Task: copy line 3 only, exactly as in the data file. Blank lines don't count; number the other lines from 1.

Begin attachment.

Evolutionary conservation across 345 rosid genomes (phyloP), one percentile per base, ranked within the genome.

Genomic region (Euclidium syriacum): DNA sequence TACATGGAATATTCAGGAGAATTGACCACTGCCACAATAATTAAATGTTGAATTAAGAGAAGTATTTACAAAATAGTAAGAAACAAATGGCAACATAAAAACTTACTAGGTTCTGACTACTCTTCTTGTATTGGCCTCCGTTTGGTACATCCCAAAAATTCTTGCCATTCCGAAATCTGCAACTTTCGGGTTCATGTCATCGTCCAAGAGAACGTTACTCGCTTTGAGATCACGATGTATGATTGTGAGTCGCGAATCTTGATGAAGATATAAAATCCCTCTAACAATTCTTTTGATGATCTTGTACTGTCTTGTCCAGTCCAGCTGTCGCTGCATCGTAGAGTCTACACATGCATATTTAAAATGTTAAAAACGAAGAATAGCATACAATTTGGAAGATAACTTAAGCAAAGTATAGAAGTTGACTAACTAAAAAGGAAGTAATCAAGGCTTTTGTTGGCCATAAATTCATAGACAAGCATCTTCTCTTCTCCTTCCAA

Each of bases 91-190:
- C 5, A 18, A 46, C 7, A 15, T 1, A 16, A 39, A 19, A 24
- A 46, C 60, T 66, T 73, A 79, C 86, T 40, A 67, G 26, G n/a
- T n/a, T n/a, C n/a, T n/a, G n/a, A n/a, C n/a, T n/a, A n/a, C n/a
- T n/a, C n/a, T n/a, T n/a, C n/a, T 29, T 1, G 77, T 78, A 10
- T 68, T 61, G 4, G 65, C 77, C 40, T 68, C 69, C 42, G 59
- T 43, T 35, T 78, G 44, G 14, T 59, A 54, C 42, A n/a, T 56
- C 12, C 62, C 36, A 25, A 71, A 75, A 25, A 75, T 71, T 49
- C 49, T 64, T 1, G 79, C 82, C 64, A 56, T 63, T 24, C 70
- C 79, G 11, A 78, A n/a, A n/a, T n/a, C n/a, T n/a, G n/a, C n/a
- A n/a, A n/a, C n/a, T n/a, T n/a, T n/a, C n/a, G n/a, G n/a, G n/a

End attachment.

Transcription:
Each of bases 91-190: